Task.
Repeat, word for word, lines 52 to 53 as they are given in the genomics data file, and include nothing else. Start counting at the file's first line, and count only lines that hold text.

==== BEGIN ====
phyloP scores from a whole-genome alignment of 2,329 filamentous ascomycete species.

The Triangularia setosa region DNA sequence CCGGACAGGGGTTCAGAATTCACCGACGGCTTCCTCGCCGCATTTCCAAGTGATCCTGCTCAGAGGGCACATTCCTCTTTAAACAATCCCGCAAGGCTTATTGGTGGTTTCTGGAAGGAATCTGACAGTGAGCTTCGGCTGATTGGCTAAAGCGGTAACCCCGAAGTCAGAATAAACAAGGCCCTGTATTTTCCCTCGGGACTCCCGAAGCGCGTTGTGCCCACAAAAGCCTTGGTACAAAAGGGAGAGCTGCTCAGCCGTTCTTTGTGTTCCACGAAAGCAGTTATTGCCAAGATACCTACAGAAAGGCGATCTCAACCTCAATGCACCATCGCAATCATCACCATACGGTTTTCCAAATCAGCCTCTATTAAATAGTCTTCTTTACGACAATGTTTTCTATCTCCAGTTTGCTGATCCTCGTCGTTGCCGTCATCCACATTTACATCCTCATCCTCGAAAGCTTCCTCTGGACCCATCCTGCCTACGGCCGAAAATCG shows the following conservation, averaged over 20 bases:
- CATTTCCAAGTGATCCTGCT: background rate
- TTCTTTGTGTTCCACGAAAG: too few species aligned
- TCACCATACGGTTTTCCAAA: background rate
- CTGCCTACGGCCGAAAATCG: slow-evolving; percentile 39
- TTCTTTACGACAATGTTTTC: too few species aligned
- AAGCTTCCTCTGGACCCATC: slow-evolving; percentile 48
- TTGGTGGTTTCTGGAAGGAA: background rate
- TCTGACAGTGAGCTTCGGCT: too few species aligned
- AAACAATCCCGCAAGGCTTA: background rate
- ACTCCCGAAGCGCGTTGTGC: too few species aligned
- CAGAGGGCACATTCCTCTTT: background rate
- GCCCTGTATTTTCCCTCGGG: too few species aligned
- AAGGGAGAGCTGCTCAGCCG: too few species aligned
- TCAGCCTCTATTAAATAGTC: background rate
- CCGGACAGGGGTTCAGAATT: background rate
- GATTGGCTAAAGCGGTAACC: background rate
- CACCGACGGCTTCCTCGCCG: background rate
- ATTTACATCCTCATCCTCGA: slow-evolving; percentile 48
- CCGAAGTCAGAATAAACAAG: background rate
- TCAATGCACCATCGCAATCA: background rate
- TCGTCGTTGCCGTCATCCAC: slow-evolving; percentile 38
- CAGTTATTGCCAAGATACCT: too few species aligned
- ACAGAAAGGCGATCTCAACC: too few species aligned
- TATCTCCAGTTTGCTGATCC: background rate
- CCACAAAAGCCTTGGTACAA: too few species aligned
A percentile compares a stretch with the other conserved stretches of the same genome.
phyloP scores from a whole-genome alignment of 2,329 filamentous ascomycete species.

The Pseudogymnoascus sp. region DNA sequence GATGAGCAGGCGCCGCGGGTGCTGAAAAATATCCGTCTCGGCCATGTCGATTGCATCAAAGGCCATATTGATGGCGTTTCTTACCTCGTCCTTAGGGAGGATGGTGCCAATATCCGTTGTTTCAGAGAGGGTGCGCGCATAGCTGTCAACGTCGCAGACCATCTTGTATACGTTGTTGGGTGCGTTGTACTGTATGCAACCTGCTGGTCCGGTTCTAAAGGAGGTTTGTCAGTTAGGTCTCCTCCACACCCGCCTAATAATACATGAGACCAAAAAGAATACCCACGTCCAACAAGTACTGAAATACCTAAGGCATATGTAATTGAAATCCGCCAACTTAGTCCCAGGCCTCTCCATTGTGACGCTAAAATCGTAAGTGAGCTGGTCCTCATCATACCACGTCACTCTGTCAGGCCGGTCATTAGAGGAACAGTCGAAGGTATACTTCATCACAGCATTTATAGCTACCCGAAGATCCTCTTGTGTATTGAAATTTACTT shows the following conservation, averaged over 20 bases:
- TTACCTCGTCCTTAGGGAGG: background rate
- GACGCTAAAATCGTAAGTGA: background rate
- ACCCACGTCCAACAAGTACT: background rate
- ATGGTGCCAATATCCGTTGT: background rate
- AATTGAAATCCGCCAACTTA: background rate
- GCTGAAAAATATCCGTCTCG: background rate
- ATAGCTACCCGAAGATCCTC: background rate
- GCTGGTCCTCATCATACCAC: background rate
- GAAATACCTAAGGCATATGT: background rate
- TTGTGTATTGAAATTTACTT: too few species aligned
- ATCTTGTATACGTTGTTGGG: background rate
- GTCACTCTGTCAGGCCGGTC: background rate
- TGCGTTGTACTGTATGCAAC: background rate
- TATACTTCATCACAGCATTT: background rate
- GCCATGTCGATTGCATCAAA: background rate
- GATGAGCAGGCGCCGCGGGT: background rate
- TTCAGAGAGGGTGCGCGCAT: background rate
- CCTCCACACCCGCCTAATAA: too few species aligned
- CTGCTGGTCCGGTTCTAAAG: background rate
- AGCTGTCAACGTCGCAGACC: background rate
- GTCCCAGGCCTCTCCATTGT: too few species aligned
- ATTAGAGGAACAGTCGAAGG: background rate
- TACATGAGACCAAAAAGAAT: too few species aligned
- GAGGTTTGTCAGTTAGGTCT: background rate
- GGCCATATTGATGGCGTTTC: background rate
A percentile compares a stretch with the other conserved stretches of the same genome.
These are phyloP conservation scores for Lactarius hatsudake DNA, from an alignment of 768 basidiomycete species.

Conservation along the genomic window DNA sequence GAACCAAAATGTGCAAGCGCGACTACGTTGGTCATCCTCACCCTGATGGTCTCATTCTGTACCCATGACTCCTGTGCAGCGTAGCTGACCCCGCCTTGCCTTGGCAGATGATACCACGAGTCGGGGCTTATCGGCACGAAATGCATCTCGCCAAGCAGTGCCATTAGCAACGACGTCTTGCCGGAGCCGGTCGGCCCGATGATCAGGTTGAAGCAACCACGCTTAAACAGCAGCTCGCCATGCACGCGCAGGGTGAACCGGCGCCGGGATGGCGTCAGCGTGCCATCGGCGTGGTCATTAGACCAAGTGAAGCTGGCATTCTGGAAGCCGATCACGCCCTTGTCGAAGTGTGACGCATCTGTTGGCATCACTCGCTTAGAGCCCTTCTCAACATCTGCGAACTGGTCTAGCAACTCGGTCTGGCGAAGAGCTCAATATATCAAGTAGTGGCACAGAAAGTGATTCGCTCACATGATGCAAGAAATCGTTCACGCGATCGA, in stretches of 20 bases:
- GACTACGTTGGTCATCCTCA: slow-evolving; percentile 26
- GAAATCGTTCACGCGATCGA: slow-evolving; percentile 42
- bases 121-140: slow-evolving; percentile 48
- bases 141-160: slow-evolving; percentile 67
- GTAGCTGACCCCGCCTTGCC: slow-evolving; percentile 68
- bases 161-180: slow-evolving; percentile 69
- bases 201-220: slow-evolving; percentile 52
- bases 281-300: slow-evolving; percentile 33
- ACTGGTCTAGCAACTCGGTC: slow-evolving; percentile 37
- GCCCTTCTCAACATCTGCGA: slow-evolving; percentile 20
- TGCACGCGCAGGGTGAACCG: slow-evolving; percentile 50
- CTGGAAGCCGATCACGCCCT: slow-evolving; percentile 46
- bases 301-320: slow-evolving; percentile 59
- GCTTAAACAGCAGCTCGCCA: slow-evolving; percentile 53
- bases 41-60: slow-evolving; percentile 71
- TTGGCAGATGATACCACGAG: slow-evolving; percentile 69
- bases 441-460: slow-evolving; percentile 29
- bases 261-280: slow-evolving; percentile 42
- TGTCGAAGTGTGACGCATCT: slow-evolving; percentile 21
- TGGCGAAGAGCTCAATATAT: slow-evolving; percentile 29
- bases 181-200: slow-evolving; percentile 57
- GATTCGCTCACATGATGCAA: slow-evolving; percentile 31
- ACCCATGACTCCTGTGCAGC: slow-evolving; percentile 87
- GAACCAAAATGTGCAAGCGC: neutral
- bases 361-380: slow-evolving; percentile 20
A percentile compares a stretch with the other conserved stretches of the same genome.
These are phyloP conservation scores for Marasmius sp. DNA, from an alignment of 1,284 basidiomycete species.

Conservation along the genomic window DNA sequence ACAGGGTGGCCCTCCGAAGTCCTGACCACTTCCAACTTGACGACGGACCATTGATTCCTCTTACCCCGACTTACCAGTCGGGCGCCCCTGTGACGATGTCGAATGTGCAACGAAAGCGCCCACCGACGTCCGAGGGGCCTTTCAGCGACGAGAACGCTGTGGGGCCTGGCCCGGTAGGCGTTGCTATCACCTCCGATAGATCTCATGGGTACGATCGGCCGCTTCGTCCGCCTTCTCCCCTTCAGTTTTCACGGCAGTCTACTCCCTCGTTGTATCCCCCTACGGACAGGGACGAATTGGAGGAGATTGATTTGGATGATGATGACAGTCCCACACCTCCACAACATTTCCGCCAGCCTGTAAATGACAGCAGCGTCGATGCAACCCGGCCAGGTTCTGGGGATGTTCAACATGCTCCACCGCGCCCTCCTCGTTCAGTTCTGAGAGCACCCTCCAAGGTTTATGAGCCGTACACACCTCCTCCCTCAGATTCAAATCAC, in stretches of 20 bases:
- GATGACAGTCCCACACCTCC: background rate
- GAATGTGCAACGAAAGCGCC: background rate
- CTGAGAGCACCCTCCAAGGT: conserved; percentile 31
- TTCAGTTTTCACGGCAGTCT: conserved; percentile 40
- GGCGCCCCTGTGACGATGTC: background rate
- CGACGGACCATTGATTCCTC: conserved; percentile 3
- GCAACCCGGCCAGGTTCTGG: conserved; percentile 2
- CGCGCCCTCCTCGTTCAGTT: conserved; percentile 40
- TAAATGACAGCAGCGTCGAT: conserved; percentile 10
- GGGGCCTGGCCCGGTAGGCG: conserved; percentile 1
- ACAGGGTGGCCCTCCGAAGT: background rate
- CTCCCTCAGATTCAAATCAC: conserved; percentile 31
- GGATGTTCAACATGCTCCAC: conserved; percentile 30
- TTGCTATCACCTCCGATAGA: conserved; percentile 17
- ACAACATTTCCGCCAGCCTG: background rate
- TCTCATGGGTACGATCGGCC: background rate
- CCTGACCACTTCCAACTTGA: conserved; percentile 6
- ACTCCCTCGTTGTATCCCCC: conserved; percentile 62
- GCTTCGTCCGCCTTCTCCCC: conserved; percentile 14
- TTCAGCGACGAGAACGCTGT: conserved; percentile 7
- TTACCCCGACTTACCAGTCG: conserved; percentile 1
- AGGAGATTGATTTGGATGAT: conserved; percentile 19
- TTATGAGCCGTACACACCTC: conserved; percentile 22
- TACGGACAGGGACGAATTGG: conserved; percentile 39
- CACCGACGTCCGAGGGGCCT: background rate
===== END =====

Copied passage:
- ATTAGAGGAACAGTCGAAGG: background rate
- TACATGAGACCAAAAAGAAT: too few species aligned